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  • Ravens' coaching staff doesn't get much credit

  • BALTIMORE — The Ravens' coaching staff might be a victim of the front office's success and its ability to draft or sign good players.
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  • BALTIMORE — The Ravens' coaching staff might be a victim of the front office's success and its ability to draft or sign good players.
    You never hear John Harbaugh mentioned as a possible NFL Coach of the Year. Brian Billick was never a serious candidate either, even though he had a good run in Baltimore from 1999 through 2007.
    Few of the experts expected the Ravens to win the AFC North, much less play in the Super Bowl in New Orleans. A 9-7 or 8-8 record was a more realistic possibility.
    Miracles still happen.
    But to say the Ravens were just a team of destiny would cheapen some of the things they accomplished this season. When you look back, there were moments when they could have fallen apart and didn't.
    The Ravens had good coaching.
    This is not about trying to make Harbaugh the Coach of the Year. That's not his style — or mine, either.
    But when you look at the injuries, staff changes and young players, the Ravens are on a remarkable run because of the strong coaching.
    Just look at first-year defensive coordinator Dean Pees.
    He had to follow in the footsteps of predecessors such as Marvin Lewis, Mike Nolan, Rex Ryan and Chuck Pagano. But at least most of them had inside linebacker Ray Lewis in his prime.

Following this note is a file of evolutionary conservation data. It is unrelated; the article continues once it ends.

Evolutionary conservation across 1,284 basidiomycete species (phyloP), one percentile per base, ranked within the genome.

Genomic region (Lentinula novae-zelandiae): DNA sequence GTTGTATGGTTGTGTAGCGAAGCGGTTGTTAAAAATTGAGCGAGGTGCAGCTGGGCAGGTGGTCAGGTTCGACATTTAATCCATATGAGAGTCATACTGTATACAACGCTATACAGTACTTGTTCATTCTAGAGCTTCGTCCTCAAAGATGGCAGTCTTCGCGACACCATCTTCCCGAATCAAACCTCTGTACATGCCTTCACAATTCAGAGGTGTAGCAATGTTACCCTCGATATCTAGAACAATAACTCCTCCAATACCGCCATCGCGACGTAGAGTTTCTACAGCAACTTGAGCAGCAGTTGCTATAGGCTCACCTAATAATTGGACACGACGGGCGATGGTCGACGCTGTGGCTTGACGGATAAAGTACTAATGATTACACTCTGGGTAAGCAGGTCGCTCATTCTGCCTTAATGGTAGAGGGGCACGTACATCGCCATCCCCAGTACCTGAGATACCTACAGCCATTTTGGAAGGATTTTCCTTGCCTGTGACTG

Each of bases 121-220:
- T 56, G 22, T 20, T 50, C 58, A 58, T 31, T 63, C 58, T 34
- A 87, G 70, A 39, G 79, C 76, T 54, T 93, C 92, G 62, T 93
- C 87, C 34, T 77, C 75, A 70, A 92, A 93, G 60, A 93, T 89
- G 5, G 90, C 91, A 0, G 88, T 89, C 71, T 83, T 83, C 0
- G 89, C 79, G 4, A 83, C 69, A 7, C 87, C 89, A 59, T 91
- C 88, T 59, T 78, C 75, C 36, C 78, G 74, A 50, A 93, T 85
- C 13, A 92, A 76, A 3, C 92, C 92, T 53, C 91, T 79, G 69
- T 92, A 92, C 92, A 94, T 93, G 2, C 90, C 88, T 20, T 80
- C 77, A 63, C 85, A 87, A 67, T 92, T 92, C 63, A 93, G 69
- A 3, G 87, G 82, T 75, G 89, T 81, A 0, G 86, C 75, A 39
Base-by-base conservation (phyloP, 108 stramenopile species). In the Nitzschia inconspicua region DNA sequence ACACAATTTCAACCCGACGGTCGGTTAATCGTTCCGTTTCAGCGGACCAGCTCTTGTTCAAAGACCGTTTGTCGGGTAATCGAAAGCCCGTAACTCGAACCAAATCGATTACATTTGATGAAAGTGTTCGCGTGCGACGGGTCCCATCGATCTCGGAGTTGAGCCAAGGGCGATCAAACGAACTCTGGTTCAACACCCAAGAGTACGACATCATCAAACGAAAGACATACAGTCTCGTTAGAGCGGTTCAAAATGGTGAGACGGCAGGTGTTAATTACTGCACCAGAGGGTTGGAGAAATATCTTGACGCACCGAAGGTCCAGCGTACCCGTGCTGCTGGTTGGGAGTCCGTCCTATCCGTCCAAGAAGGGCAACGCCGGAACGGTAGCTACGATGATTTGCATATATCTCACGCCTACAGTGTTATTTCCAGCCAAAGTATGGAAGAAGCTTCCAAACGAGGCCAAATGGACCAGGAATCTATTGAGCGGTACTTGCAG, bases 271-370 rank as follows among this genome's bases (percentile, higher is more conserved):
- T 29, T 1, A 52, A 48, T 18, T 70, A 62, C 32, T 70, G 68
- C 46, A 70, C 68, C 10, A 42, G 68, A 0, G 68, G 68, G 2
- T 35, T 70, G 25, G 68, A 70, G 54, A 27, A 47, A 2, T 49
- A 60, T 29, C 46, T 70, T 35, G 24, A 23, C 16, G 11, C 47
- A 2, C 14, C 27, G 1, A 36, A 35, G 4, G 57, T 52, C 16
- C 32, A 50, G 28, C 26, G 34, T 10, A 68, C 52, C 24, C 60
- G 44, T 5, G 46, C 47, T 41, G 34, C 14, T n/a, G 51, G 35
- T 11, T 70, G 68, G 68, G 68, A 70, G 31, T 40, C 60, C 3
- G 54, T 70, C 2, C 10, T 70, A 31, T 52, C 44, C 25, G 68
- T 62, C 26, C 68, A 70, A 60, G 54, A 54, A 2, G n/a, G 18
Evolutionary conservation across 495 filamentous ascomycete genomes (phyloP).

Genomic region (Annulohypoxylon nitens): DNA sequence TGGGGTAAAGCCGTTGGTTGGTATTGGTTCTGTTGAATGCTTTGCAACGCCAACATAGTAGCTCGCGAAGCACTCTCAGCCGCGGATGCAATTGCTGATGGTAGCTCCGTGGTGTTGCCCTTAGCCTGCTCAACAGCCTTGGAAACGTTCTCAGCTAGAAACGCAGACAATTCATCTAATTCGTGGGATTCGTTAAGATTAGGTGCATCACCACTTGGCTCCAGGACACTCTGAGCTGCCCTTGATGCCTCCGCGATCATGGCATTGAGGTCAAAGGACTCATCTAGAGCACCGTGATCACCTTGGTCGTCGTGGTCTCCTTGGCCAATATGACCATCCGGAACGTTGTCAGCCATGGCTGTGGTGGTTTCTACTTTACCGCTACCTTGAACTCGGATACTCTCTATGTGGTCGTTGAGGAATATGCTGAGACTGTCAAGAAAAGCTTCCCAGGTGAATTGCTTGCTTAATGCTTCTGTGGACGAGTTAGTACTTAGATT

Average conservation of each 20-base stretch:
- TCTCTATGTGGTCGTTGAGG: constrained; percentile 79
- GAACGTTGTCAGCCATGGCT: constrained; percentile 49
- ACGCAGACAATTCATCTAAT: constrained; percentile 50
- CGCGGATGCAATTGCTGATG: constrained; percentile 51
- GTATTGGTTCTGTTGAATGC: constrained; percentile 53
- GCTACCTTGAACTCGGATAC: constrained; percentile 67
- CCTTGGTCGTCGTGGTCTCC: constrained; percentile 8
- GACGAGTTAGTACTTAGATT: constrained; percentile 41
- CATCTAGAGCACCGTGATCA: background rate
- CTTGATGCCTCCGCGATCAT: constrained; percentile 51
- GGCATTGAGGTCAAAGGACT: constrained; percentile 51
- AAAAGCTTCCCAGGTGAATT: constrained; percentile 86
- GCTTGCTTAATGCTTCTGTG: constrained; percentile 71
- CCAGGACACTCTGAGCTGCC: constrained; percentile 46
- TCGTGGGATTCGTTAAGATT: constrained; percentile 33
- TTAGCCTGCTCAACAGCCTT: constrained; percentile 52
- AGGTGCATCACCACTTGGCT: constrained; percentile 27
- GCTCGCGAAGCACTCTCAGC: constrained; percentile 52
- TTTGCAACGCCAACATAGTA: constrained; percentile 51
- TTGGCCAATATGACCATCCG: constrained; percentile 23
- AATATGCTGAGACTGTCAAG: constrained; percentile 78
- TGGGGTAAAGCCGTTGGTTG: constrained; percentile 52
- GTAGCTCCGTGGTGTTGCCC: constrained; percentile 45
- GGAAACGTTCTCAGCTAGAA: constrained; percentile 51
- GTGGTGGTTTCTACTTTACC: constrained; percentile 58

Pees got an old Lewis and an old Ed Reed. His defense was minus its former play-caller, Jarret Johnson, and its best defensive end, Cory Redding. His best cover corner, Lardarius Webb, was lost for the season early in the year with a knee injury, and Lewis, outside linebacker Terrell Suggs and safety Bernard Pollard also missed extensive time with injuries.
    Pees also had to work with a lot of new starting players, such as end Arthur Jones; outside linebackers Paul Kruger, Courtney Upshaw and Albert McClellan; and cornerbacks Corey Graham and Chykie Brown.
    In the beginning of the season, the Ravens struggled. When that happens in Baltimore, fans typically have one solution: Blitz and blitz.
    And blitz some more.
    Instead, Pees chose to call plays from upstairs instead of on the field so he could get them in sooner. He put some of his players in situations where they were stronger. For example, Kruger was used more in passing situations, while Upshaw became more of a run stopper. Instead of having to play full time with a "soft" right Achilles tendon, Suggs shared some time with McClellan.
    Pees changed up his coverages on the back end, and the Ravens became more physical. They certainly became better tacklers. The Ravens can play an attacking style or play bend-but-don't-break, as they did the past two weeks against star quarterbacks Peyton Manning and Tom Brady.
    There are no more questions about Pees' coaching abilities.